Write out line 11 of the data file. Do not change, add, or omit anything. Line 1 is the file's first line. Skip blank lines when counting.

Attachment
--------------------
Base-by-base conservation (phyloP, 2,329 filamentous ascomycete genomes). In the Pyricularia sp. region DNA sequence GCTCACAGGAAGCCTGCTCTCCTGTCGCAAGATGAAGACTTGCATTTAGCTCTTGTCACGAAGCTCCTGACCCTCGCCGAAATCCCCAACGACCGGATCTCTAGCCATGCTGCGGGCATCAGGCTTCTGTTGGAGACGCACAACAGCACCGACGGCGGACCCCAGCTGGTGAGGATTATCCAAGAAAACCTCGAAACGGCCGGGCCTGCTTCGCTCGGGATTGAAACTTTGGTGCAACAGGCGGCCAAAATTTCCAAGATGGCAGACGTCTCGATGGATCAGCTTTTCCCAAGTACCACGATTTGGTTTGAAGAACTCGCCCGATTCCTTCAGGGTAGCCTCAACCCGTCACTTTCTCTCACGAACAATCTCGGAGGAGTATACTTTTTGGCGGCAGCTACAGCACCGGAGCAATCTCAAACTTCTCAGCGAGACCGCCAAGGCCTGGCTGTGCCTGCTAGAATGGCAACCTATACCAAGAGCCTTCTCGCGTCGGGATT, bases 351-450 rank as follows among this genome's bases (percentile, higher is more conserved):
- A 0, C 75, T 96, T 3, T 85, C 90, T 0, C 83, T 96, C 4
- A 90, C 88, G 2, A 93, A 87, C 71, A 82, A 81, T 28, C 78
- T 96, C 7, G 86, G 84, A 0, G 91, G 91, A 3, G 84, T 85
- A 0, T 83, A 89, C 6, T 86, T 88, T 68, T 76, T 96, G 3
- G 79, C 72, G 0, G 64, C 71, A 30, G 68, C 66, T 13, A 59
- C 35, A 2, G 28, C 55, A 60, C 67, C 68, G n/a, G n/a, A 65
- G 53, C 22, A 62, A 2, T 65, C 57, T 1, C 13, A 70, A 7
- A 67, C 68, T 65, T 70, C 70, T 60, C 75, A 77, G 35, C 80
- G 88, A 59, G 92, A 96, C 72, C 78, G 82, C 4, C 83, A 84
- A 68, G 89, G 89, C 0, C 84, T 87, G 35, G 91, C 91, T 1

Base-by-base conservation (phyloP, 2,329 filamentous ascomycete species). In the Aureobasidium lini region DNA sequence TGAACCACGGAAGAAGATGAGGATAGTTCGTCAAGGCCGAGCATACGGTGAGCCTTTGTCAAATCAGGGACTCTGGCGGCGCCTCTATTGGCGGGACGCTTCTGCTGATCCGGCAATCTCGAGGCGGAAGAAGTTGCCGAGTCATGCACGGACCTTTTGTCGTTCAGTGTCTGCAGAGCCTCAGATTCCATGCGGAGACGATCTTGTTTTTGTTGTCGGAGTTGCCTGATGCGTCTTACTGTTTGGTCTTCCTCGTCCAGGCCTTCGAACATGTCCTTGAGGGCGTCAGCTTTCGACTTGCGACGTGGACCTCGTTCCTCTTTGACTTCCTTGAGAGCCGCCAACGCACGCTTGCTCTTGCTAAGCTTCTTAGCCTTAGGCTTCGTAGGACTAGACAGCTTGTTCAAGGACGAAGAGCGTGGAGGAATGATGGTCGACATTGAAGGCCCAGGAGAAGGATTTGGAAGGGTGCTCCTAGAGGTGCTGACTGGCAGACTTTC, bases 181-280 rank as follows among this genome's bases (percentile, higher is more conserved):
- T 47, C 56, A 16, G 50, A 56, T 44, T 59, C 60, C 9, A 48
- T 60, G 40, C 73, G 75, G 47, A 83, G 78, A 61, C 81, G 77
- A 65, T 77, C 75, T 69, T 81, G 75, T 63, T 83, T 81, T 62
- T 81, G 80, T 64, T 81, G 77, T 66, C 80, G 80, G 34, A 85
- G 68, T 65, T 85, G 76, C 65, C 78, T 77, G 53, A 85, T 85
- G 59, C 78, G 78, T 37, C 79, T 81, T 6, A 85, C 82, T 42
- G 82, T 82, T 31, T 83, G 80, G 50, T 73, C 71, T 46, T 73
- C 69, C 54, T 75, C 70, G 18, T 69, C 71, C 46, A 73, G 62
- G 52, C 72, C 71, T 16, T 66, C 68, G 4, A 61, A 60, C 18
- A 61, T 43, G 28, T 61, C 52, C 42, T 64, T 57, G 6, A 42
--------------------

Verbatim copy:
- A 68, G 89, G 89, C 0, C 84, T 87, G 35, G 91, C 91, T 1